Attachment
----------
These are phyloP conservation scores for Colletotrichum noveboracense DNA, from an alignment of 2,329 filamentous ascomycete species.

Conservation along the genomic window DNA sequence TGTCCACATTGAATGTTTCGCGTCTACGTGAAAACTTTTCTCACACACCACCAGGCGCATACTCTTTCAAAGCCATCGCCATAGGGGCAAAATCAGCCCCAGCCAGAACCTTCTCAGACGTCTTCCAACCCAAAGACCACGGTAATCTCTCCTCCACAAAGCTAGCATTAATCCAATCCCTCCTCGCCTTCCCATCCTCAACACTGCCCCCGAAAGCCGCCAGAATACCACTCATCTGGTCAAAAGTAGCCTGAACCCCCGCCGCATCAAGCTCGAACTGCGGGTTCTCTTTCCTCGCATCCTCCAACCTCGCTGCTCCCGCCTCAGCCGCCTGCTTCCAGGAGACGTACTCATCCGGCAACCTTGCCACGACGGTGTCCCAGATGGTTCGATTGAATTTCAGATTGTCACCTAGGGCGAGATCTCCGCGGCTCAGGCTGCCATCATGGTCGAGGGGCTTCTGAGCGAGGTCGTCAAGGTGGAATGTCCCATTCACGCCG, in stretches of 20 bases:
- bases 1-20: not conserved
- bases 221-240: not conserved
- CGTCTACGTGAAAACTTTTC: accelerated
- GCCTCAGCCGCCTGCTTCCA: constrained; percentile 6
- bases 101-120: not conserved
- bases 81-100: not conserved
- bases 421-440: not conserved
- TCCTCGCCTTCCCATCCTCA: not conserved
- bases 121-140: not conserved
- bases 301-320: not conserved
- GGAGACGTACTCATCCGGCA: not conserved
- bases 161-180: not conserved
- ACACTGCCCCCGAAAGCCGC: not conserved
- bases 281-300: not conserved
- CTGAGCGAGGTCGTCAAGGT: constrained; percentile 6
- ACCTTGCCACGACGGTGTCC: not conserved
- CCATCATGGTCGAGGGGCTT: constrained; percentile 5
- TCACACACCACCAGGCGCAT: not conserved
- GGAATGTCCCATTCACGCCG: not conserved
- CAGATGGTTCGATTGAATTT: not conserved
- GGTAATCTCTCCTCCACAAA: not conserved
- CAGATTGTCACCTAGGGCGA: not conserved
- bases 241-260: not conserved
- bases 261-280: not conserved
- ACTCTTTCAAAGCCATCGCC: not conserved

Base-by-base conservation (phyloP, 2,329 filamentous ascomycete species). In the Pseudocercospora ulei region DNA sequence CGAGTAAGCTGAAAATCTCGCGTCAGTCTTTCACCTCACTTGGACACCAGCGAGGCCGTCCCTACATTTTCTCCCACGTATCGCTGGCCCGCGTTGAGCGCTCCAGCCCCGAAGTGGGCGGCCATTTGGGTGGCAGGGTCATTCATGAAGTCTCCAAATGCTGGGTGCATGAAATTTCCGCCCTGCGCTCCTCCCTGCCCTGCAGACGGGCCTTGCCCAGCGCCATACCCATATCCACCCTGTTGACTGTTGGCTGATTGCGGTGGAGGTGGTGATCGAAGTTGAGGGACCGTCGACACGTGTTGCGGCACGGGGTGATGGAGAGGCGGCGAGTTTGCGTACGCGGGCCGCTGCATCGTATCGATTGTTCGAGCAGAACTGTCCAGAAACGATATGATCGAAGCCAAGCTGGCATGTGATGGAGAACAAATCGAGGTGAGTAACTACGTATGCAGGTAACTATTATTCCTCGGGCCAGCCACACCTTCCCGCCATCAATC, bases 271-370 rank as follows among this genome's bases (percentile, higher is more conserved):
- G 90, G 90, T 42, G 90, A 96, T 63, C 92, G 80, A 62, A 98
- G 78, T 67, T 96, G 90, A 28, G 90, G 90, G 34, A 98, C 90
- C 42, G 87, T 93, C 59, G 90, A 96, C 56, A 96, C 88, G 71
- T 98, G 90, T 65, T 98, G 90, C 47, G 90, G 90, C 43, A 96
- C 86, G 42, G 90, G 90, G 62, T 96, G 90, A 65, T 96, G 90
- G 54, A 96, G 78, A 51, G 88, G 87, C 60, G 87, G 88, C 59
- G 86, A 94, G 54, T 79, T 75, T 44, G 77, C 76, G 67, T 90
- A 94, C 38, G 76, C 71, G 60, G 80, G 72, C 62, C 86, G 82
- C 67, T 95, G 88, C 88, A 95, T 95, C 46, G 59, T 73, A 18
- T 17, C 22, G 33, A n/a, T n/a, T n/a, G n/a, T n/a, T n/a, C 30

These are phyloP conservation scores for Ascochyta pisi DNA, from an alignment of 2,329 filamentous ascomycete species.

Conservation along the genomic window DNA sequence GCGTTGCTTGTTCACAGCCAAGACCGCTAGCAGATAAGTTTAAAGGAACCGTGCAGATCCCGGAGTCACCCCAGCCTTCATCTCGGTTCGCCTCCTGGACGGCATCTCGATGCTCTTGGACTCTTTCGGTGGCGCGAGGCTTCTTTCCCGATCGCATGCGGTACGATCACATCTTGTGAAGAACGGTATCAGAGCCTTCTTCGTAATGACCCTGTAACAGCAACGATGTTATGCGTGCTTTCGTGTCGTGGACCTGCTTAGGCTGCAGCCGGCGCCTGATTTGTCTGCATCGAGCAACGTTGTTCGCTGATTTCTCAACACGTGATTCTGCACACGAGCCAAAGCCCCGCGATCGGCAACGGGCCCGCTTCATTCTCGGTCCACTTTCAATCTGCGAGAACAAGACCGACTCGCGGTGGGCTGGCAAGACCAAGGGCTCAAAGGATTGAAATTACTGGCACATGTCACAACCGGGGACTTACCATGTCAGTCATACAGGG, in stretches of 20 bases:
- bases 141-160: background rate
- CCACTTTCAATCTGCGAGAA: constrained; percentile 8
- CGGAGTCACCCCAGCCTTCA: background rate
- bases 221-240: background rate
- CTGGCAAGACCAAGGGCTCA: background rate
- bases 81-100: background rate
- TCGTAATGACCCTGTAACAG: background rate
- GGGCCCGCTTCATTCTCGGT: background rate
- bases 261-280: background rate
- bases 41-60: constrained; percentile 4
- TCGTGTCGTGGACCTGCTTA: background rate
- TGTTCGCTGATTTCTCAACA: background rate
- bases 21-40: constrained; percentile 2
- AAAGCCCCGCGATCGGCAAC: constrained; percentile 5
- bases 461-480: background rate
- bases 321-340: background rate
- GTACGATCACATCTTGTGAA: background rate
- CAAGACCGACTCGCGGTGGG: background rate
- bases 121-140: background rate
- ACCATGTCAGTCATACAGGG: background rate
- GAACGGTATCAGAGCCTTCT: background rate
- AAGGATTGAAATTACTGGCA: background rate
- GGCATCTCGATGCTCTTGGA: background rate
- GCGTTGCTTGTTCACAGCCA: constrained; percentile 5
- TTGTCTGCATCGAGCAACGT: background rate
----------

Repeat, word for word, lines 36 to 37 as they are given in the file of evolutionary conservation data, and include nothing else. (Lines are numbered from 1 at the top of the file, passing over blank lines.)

- A 94, C 38, G 76, C 71, G 60, G 80, G 72, C 62, C 86, G 82
- C 67, T 95, G 88, C 88, A 95, T 95, C 46, G 59, T 73, A 18